When the Edmonton Oilers made the playoffs for the first time in 11 years, people took notice. The young team had arrived. They finally made it. It only took head coach Todd McLellan two seasons to accomplish the feat and the age of Connor McDavid had arrived. And so on.
But all the hype will come to an end when the puck drops on Wednesday night and the Oilers get a good look at the San Jose Sharks. The two teams met in 2006 and Edmonton won, but these Sharks are dangerous, grizzled and ready. They’d like nothing more than to put an end to the Oilers’ fairy tale.
Edmonton went 47-26-9 in the regular season, a 33-point improvement from last year, and they slipped into second place in the Pacific Division. The Sharks went 46-29-7 and are looking for a measure of revenge after making it all the way to the Stanley Cup Final last season.
Unfortunately, San Jose is dogged by injuries right now. Both Logan Couture and Joe Thornton are uncertain for Game One.
Experience is not part of the Oilers’ game, but who cares? Connor McDavid has been playing astonishing hockey and he’ll have a chance to shine in the playoffs. He hit the 100-point mark in the regular season, with 30 goals and 70 assists, and he’s on the ice for over 21 minutes a game. He’ll have all the coverage, so he’ll have to prove he can get out of a jam.
Leon Draisaitl will also be looking to make a splash. The German winger had 77 points this season, including 29 goals. He plays 18:53 a game and likes to dish the biscuit. He can score and plays at a high level. He’ll benefit from all that McDavid coverage, but discipline can be an issue.
Milan Lucic is the kind of player to blow a game wide open with a crushing hit. He’ll be called on to tough it out with the larger Sharks team. He has the experience to do so, plus he can actually put the puck in the net. Lucic had 23 goals last season for a total of 50 points in 82 games.
Jordan Eberle is part of the equation. He had 51 games in the regular season and piled up 20 goals. Eberle can play setup man or pop in his own offence, plus he never takes a shift off. Ryan Nugent-Hopkins fields a quality two-way game and came up with 43 points in the regular season.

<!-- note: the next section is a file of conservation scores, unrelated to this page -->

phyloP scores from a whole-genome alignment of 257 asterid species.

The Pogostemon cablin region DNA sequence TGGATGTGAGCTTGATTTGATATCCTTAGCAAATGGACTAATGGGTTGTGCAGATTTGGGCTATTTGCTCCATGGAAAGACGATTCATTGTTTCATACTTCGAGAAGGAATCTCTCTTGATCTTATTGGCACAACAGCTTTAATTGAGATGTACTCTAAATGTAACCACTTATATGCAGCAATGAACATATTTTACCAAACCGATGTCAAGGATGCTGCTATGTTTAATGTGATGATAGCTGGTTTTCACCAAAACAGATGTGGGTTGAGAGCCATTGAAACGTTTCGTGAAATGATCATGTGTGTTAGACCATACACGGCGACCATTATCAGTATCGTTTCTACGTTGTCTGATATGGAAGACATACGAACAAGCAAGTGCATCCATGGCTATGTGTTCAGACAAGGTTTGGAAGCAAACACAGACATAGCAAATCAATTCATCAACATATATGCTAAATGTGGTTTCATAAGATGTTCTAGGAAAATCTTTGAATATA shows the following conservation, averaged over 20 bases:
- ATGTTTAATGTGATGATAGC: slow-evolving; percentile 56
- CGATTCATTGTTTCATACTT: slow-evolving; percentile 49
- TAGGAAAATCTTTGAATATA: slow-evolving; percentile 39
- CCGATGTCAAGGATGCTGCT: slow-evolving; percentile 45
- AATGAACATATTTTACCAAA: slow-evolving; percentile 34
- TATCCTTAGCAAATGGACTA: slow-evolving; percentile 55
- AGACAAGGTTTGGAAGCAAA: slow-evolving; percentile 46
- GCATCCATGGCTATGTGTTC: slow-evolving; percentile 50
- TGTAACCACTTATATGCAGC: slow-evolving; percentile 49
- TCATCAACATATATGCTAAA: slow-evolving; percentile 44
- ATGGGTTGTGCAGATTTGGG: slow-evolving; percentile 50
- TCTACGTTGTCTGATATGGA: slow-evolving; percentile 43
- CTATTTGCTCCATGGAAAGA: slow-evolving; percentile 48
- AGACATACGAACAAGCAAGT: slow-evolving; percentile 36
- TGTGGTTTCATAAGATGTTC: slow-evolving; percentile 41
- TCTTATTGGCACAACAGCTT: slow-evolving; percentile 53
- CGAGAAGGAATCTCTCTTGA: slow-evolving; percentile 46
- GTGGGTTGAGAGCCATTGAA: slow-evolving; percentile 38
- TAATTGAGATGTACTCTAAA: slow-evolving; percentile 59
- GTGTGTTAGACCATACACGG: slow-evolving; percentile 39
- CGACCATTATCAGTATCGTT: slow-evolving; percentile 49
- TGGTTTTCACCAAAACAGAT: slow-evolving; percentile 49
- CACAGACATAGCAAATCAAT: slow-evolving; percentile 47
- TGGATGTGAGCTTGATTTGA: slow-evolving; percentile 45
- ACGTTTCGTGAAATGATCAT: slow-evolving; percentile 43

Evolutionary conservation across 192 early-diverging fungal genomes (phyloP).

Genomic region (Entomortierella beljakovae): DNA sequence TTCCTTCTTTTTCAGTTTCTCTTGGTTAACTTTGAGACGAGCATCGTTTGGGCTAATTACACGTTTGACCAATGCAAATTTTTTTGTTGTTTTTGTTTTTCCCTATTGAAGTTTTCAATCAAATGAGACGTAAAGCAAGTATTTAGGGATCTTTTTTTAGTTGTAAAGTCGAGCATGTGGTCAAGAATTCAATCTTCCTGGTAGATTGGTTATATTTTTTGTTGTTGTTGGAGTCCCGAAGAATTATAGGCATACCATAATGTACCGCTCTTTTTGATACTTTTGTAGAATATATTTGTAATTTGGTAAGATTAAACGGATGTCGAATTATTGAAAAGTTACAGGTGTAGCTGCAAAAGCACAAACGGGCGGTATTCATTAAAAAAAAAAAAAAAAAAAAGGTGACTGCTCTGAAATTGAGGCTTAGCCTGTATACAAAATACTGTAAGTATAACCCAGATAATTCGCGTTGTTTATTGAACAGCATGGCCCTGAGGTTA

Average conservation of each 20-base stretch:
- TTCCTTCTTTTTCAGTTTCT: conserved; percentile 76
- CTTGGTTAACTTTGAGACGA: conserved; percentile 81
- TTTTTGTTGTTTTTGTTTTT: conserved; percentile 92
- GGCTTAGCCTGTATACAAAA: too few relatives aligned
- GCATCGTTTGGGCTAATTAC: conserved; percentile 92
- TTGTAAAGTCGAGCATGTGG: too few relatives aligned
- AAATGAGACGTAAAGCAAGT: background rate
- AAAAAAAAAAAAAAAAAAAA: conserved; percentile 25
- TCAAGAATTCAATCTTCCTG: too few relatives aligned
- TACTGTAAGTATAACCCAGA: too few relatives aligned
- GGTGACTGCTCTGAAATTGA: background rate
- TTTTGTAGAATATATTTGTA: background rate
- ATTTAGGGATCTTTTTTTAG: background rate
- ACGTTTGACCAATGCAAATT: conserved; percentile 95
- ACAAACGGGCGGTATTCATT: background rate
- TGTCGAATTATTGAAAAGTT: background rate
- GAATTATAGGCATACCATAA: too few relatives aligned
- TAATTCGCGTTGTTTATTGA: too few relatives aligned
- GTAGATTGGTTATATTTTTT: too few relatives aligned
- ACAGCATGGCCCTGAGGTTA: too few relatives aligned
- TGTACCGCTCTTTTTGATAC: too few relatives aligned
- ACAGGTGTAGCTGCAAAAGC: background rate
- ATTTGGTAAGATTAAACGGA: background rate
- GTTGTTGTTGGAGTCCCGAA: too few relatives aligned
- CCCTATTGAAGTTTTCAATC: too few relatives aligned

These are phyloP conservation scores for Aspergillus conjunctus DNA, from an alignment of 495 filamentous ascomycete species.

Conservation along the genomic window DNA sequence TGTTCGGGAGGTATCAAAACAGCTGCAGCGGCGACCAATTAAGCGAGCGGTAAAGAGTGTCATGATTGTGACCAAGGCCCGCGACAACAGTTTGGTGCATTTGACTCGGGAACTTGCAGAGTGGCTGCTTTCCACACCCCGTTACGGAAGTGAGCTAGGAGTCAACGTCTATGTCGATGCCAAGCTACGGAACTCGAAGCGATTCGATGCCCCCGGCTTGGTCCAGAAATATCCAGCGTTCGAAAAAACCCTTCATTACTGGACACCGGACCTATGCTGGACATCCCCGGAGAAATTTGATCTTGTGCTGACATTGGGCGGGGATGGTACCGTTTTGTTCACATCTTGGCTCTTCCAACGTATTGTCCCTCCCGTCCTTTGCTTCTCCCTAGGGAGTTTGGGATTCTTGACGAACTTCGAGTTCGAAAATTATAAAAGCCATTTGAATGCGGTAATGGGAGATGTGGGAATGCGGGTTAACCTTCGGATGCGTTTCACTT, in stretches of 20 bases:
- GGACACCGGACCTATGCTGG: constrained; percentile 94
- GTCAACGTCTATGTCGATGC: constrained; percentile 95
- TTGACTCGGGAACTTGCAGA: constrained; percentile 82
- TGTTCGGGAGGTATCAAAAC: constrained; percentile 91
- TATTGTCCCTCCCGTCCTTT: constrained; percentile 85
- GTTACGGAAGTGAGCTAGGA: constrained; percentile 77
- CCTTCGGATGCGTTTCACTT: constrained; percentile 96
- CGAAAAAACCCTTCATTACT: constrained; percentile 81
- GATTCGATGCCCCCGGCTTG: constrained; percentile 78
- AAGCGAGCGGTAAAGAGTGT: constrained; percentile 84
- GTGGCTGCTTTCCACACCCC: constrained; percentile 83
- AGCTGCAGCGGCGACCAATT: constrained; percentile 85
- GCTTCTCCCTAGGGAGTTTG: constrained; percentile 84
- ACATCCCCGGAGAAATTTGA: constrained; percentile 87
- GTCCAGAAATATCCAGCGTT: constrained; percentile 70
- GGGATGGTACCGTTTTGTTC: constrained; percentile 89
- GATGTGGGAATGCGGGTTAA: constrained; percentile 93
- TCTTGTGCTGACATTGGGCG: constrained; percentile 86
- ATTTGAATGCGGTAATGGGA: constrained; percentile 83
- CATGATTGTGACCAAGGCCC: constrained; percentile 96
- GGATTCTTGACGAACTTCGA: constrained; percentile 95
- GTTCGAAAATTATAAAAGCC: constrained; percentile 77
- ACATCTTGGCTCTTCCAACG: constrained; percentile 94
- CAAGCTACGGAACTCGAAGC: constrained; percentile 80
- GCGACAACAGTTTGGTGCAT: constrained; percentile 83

Injuries to Thornton and Couture will prove problematic for the Sharks, but there are pieces to work with. Joe Pavelski is at the top of the list, with 68 points in the regular season. He averages 19:07 of ice time a game and can play any role. He’s good on the draw and can boost his team’s possession numbers.
And make no mistake about it, the Sharks will play possession hockey. They’ll hog the puck and dish it to the likes of Patrick Marleau. The 18-year veteran scored 27 goals in the regular season and still has the speed to cruise past the defence. He’s also a natural scorer, even if inconsistency has troubled him in the playoffs.
If Couture does return, the Sharks will get another top-shelf talent. And as of now, he’s stated a desire to play and was on the charter flight to Edmonton. Make of that what you will. He’ll wear a cage if he does play and one has to imagine he’ll be missing a few steps, but he’ll also be hungry.
And Thornton is also listed as day-to-day. The veteran had 50 points this season and is still one of the best passers in the game, plus he sees the ice like a dream and plays over 18 minutes a game. He’s big, tough and has a long reach.